Born in Kansas City on October 1, 1890, Alice Joyce was one of the premier stars of the silent movie era. As a teen she had worked as a model before breaking into the movies about 1910 with the film The Engineer’s Sweetheart. She played in several Westerns during the early years, particularly as a Native American. By 1913, she was voted the most popular motion picture actress. The following year she married co-star Tom Moore, with whom she had several children.
The Kalem Company released the “Alice Joyce Series” in 1914. She remained a major star throughout the silent era, even while taking time off to raise her children. In 1929, her first talkie, The Squall, was released. Alice Joyce remained active in films through the 1930’s. She died on October 5, 1955. Her funeral Mass was held at Our Lady of Peace Church, Sepulveda, California, and she was buried in San Fernando Mission Cemetery in the San Fernando Valley of Los Angeles. Her official fan website has this to say about her:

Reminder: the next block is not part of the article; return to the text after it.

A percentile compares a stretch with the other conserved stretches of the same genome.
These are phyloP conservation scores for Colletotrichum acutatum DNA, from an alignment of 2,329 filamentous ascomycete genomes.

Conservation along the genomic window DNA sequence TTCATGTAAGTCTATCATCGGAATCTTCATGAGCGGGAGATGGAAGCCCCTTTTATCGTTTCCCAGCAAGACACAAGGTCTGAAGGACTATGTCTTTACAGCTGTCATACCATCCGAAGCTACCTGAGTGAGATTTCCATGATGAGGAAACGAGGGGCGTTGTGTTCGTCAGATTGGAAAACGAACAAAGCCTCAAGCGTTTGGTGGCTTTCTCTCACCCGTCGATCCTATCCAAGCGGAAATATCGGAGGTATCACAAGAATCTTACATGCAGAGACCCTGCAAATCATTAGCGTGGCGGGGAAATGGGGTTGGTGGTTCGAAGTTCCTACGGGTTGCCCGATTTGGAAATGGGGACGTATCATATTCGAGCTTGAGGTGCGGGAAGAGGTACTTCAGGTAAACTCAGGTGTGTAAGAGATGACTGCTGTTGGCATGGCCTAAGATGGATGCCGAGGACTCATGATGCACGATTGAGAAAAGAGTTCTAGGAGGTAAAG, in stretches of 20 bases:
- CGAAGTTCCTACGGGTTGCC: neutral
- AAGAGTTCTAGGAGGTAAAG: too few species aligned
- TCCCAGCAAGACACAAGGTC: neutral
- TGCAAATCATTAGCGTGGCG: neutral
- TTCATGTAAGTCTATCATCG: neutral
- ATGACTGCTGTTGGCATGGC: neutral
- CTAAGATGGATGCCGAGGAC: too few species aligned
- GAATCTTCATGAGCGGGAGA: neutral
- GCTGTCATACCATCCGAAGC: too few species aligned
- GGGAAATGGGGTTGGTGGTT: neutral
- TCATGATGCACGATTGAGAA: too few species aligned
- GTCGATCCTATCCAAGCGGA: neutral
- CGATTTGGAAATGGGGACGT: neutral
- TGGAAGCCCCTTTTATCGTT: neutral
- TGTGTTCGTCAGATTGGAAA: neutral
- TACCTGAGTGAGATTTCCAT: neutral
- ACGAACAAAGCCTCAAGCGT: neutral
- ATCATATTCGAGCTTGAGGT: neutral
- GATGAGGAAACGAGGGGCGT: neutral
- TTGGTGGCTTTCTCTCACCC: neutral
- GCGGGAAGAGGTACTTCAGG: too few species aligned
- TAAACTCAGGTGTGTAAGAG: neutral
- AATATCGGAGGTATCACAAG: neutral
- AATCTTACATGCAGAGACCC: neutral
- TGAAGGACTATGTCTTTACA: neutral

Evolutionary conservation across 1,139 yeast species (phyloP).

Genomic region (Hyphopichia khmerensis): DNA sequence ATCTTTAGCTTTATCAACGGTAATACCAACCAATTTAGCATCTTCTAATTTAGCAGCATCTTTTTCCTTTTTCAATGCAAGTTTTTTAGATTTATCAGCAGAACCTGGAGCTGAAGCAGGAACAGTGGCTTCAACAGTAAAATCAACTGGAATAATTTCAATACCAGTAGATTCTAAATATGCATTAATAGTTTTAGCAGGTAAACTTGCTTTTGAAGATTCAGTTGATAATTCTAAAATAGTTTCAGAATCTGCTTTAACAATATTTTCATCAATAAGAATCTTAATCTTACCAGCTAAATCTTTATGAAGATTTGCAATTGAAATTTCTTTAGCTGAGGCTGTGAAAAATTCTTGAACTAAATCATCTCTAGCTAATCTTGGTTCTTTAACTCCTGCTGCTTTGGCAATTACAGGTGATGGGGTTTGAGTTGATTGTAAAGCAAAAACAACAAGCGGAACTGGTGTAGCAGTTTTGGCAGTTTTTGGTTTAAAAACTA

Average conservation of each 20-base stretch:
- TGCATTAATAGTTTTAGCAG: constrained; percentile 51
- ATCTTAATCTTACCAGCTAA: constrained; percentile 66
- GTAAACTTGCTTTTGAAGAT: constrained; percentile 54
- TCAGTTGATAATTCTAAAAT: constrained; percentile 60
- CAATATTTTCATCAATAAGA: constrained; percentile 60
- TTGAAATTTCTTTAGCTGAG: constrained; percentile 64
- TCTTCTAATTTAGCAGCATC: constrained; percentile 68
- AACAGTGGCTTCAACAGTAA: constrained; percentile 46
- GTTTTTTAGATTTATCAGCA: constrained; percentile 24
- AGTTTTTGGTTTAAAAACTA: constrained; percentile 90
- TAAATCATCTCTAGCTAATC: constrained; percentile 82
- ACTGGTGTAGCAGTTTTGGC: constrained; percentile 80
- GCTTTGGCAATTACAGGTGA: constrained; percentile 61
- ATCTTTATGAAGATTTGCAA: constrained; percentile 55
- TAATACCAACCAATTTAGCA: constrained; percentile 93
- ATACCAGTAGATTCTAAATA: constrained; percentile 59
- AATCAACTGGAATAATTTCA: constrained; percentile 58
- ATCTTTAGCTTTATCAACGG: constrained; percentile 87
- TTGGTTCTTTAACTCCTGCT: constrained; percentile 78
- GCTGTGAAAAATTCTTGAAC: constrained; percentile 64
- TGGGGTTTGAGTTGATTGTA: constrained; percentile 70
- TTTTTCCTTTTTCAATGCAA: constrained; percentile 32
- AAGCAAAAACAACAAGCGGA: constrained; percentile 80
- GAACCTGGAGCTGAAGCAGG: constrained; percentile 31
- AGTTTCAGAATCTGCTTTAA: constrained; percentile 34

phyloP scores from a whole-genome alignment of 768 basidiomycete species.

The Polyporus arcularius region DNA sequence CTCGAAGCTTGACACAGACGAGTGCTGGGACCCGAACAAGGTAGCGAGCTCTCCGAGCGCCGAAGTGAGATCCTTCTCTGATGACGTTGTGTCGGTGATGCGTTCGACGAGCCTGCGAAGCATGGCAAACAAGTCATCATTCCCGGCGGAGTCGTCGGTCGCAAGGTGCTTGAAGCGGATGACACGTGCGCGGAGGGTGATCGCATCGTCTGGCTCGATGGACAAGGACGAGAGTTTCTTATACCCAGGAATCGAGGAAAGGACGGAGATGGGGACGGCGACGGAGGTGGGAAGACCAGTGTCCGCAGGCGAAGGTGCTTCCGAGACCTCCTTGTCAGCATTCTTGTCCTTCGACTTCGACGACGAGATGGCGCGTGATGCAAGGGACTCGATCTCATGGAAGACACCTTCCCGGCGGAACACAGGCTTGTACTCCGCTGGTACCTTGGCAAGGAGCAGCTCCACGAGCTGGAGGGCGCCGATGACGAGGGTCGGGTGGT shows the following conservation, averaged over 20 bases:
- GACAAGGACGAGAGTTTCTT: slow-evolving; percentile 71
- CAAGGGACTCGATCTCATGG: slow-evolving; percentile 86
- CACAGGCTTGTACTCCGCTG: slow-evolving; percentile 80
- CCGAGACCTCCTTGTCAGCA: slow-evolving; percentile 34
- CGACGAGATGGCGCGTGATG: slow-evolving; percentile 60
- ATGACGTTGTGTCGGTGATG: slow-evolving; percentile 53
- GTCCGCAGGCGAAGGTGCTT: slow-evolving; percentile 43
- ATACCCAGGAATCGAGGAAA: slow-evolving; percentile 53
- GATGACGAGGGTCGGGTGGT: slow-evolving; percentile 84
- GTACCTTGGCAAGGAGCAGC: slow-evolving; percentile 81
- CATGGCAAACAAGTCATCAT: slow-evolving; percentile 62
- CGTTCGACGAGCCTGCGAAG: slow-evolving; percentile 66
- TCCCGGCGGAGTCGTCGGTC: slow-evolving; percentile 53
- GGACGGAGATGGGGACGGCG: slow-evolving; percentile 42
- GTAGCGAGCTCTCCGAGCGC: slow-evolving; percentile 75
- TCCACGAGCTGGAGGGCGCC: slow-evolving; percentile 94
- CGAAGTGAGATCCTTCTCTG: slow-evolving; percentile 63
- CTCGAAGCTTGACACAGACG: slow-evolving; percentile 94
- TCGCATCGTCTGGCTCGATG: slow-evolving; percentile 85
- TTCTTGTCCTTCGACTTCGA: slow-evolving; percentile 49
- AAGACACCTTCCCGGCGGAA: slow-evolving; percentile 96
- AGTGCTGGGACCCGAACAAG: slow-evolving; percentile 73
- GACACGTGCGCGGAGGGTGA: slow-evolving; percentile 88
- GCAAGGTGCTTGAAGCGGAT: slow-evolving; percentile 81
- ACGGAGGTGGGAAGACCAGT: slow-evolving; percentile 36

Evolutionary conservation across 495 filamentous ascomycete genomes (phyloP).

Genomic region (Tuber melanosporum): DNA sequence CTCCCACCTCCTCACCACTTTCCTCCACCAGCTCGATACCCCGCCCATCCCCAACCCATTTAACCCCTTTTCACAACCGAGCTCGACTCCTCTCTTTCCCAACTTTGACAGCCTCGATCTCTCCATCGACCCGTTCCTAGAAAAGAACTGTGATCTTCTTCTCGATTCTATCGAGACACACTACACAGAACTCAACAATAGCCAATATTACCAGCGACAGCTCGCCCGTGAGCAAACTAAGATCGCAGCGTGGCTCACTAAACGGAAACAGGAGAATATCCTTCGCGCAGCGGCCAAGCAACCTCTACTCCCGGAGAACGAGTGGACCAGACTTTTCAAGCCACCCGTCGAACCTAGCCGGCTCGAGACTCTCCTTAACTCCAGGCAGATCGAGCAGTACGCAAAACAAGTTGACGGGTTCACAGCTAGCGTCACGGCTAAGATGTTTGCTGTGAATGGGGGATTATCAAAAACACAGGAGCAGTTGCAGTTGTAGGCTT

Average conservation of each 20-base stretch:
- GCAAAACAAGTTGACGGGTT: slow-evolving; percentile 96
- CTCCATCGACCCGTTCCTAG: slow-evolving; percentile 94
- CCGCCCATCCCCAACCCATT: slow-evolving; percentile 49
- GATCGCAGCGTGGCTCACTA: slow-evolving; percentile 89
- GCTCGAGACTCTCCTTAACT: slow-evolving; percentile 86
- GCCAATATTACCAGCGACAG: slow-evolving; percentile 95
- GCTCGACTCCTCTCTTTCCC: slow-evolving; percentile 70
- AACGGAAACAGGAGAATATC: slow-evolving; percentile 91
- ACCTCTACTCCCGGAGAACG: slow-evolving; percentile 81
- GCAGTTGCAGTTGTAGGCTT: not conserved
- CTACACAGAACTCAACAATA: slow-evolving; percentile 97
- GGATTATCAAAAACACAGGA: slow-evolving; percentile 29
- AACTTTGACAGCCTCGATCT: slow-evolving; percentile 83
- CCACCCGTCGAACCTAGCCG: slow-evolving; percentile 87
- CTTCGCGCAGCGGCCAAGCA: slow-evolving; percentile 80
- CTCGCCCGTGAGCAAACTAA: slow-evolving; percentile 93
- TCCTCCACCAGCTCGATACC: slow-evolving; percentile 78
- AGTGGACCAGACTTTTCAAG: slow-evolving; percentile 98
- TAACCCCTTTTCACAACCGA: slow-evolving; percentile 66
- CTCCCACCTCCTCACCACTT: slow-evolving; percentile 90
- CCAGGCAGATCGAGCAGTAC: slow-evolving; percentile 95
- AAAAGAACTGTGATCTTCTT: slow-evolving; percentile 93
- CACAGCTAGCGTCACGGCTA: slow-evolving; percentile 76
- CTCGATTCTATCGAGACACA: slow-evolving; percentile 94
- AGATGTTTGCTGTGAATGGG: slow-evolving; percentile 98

Serene is the adjective most writers choose to describe the lovely Alice Joyce. With a serious and usually placid demeanor, Joyce was an unusual star in the 1920s. She started in films in 1910, and swiftly advanced in popularity, dropped out of films in the mid teens and again in the early 20s to care for her children, then returned to the screen in more important films than ever. After having been a contract player in routine programmers in the teens, she now freelanced, and was in demand whenever an actress of particular distinction and dignity was required. Unlike most stars, she was willing the play the mother of adult children, roles which were older than her real years. She nabbed some plum roles in great films in the 20s, including two memorable proto-feminist parts in Dancing Mothers (1926) and The Homemaker (1925). Thoughout her career she was referred to as “the Madonna of the Screen.